In bid to keep up with inflation, German union seeks 8% wage increase

BERLIN, Germany: Germany’s largest industrial union, IG Metall, has said it will seek an 8 percent wage increase, just above the country’s current inflation rate, for millions of manufacturing workers during upcoming pay negotiations.

The union’s demand comes as Chancellor Olaf Scholz, along with unions and employers, aim to address the impact of rising prices and seek to curb inflation.

In Germany, Europe’s largest economy, wage agreement are usually settled in negotiations between employers and unions covering entire industrial sectors. IG Metall mainly negotiates for workers in the auto and machinery industries, numbering more than 3.8 million.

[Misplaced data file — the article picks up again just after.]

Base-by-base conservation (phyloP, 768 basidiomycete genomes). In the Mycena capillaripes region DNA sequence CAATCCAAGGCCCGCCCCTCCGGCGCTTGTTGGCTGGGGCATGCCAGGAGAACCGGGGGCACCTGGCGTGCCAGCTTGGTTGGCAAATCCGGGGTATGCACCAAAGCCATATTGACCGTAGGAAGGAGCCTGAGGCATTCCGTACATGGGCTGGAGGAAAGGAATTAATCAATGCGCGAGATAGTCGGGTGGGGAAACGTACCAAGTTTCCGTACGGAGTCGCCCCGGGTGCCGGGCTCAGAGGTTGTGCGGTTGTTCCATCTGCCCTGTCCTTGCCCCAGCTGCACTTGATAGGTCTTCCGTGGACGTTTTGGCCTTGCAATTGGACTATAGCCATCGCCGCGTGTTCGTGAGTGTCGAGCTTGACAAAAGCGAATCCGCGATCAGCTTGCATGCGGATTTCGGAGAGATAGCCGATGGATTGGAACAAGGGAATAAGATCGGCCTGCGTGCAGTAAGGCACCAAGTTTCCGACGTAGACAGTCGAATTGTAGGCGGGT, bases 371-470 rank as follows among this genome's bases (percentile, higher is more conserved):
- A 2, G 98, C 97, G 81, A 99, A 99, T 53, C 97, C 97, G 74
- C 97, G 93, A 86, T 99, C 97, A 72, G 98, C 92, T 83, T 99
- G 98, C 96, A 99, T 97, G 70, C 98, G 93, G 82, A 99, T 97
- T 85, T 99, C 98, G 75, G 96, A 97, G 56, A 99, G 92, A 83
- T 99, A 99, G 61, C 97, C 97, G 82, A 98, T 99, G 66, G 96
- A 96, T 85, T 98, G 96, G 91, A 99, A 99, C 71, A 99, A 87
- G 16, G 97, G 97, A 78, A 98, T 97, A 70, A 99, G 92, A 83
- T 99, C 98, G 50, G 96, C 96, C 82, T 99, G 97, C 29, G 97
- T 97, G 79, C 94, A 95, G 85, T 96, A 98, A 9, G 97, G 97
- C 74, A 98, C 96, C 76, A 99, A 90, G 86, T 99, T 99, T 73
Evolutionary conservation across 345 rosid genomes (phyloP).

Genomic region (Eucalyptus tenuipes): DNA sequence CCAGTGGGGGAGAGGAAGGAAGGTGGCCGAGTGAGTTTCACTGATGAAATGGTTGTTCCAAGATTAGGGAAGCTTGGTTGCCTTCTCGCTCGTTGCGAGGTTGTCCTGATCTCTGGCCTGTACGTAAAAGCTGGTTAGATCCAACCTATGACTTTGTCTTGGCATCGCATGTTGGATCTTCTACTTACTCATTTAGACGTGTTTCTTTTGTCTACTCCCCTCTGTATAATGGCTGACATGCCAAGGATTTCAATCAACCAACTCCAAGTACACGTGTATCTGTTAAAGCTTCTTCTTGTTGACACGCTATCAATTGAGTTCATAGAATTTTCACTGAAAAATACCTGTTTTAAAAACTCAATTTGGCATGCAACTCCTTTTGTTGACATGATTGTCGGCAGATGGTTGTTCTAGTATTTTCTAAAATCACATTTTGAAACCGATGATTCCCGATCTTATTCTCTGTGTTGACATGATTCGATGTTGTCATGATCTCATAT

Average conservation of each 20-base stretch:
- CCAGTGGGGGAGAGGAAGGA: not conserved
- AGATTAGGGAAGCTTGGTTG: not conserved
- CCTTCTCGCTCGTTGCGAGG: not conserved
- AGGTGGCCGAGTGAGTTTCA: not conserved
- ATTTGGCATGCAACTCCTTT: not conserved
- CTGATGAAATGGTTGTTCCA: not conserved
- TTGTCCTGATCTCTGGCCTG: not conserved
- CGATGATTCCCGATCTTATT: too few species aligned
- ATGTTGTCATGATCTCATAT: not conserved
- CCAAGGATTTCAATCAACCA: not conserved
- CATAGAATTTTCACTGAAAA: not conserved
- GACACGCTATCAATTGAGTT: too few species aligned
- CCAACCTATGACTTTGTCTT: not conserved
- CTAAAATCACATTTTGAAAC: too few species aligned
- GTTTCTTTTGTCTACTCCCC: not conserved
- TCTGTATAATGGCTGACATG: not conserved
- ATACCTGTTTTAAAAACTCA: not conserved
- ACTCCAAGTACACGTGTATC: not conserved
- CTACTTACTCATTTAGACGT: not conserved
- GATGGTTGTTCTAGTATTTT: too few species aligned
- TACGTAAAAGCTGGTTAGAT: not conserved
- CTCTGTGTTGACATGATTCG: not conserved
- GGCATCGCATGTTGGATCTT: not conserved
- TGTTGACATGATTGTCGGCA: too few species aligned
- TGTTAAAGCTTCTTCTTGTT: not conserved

Negotiations are due to begin in mid-September.

“The economy needs rising incomes and stable consumption as an existential support,” said IG Metall chairman Joerg Hofmann, who argued that most companies are doing well, in terms of both orders and earnings, so they can “pass on rising costs, but employees cannot,” as quoted by the Associated Press.

In June, Germany’s annual inflation rate stood at 7.6 percent, slightly less than the half-century high of 7.9 percent in May.

Disclaimer: This report is automatically generated from worldwide news services. NTN is not responsible for its content and does not moderate it.

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